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Fallout from the Chinese Property Market

Fallout from the Chinese Property Market

September 30, 2021
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There’s a famous saying about a hurricane starting from a butterfly flapping its wings on the other side of the world. That “butterfly effect” is certainly happening in terms of the Chinese property market’s influence on financial markets around the world.

For America, the concern contributed to the worst single day for the S&P 500 since May of this year. With building on a decline in China, the effect is felt in related industries in the U.S., such as construction equipment and investment firms.1

This tumult is not the only area of concern in the Chinese economy. Chinese President Xi Jinping is enacting policies throughout the year designed to give the government greater control over private enterprise. For many, this is seen as curbing decades of economic growth and a genuine game-changer for a world economy accustomed to a more permissive Chinese economy.2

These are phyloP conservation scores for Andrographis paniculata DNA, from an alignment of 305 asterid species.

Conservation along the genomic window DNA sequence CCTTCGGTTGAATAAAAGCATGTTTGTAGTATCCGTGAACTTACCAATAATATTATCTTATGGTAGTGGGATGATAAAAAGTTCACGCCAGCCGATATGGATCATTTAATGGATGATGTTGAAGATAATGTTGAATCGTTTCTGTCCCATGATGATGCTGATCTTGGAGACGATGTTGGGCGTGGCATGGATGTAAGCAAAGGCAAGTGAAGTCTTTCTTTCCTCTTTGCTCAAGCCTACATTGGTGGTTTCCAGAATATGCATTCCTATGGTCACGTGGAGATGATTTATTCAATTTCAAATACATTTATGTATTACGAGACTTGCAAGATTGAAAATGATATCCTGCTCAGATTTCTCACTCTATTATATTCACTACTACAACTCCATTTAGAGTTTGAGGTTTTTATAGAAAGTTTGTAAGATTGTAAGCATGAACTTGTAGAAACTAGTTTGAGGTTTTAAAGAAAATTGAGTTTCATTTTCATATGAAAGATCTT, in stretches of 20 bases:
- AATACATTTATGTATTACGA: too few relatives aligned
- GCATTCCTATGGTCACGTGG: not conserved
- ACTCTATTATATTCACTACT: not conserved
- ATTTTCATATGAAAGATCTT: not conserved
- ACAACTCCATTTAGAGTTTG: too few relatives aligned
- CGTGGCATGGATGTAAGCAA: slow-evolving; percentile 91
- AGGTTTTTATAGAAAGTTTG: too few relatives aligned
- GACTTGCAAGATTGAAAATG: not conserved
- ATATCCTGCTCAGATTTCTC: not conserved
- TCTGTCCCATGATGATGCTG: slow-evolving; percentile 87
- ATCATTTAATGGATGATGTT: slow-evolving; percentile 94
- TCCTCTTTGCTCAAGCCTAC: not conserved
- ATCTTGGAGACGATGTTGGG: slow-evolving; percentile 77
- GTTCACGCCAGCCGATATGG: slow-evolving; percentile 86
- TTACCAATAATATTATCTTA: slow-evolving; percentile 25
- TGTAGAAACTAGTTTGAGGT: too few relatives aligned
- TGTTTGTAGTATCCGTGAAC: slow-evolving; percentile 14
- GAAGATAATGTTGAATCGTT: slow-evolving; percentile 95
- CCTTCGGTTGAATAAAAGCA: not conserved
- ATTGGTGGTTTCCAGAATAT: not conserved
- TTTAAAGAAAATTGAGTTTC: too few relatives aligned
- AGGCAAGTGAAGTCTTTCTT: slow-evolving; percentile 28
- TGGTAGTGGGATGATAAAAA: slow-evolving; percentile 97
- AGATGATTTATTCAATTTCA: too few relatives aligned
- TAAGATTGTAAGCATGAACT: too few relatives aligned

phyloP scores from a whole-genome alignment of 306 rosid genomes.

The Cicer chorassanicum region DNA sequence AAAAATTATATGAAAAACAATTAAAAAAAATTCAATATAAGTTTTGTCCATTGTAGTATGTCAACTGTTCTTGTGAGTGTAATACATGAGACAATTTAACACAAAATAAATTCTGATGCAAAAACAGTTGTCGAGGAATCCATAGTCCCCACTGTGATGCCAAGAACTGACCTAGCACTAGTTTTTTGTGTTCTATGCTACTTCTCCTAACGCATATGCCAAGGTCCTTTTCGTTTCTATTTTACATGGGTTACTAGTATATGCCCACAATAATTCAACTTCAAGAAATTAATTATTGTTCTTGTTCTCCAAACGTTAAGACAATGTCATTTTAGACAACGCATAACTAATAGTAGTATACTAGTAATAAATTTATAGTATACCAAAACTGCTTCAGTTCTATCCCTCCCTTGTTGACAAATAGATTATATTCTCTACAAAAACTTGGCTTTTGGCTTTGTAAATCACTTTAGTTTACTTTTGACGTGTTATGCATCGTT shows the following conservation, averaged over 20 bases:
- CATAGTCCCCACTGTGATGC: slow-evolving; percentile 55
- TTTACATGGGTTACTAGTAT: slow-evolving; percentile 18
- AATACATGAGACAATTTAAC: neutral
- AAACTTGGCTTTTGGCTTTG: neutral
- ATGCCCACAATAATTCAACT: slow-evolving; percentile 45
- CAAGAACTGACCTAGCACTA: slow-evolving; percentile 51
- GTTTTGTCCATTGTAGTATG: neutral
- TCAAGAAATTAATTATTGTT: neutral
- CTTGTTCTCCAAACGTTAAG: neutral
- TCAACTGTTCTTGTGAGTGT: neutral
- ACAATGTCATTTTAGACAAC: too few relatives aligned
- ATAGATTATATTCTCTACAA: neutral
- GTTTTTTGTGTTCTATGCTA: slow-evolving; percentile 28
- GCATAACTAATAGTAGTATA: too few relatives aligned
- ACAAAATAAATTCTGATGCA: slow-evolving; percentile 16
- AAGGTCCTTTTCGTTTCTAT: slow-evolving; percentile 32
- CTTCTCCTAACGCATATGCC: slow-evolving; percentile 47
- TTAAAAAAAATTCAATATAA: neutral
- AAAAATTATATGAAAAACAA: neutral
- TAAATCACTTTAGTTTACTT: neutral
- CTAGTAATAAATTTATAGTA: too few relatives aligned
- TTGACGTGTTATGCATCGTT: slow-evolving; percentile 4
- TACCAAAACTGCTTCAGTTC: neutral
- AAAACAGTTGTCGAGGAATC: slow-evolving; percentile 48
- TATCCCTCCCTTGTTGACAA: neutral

Still, it’s important to remember that regulatory behavior around the world, no matter how strict, is one of the many factors considered by your trusted financial professional. In addition to regulatory risks, international markets have differences in financial reporting standards, currency exchange rates, political risk, and foreign taxes.

If you have questions or concerns about this situation, I welcome the opportunity to talk with you.

1. WSJ.com, September 20, 2021

2. WSJ.com, September 20, 2021

The content is developed from sources believed to be providing accurate information. The information in this material is not intended as tax or legal advice. Please consult legal or tax professionals for specific information regarding your individual situation. This material was developed and produced by FMG Suite to provide information on a topic that may be of interest. FMG Suite, LLC, is not affiliated with the named representative, broker-dealer, state- or SEC-registered investment advisory firm. The opinions expressed and material provided are for general information and should not be considered a solicitation for the purchase or sale of any security.